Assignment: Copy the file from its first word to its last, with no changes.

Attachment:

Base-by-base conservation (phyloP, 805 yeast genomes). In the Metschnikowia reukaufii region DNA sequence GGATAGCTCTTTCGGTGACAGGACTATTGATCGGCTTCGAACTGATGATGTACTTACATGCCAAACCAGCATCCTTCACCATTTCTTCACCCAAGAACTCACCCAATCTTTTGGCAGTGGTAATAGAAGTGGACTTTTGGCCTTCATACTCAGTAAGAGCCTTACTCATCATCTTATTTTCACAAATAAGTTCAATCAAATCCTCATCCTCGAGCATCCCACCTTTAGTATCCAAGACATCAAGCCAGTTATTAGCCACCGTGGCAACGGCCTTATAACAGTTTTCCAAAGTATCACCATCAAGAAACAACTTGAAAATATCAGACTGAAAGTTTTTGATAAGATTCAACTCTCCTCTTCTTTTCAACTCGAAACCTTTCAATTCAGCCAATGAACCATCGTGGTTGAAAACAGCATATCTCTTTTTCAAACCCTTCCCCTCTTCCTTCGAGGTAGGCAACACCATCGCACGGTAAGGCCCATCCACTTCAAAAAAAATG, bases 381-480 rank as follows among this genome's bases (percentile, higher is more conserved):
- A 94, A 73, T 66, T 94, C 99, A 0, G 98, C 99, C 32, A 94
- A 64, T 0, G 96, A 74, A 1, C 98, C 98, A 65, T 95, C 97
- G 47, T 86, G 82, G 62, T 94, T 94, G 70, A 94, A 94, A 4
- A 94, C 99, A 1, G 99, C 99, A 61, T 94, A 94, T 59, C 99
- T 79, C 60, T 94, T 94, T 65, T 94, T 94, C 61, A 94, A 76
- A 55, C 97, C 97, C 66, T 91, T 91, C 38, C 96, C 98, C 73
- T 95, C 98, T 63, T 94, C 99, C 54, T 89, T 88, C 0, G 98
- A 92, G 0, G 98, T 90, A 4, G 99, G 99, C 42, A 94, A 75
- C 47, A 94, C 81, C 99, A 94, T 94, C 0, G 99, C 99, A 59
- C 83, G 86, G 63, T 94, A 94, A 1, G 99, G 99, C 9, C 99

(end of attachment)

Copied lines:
Base-by-base conservation (phyloP, 805 yeast genomes). In the Metschnikowia reukaufii region DNA sequence GGATAGCTCTTTCGGTGACAGGACTATTGATCGGCTTCGAACTGATGATGTACTTACATGCCAAACCAGCATCCTTCACCATTTCTTCACCCAAGAACTCACCCAATCTTTTGGCAGTGGTAATAGAAGTGGACTTTTGGCCTTCATACTCAGTAAGAGCCTTACTCATCATCTTATTTTCACAAATAAGTTCAATCAAATCCTCATCCTCGAGCATCCCACCTTTAGTATCCAAGACATCAAGCCAGTTATTAGCCACCGTGGCAACGGCCTTATAACAGTTTTCCAAAGTATCACCATCAAGAAACAACTTGAAAATATCAGACTGAAAGTTTTTGATAAGATTCAACTCTCCTCTTCTTTTCAACTCGAAACCTTTCAATTCAGCCAATGAACCATCGTGGTTGAAAACAGCATATCTCTTTTTCAAACCCTTCCCCTCTTCCTTCGAGGTAGGCAACACCATCGCACGGTAAGGCCCATCCACTTCAAAAAAAATG, bases 381-480 rank as follows among this genome's bases (percentile, higher is more conserved):
- A 94, A 73, T 66, T 94, C 99, A 0, G 98, C 99, C 32, A 94
- A 64, T 0, G 96, A 74, A 1, C 98, C 98, A 65, T 95, C 97
- G 47, T 86, G 82, G 62, T 94, T 94, G 70, A 94, A 94, A 4
- A 94, C 99, A 1, G 99, C 99, A 61, T 94, A 94, T 59, C 99
- T 79, C 60, T 94, T 94, T 65, T 94, T 94, C 61, A 94, A 76
- A 55, C 97, C 97, C 66, T 91, T 91, C 38, C 96, C 98, C 73
- T 95, C 98, T 63, T 94, C 99, C 54, T 89, T 88, C 0, G 98
- A 92, G 0, G 98, T 90, A 4, G 99, G 99, C 42, A 94, A 75
- C 47, A 94, C 81, C 99, A 94, T 94, C 0, G 99, C 99, A 59
- C 83, G 86, G 63, T 94, A 94, A 1, G 99, G 99, C 9, C 99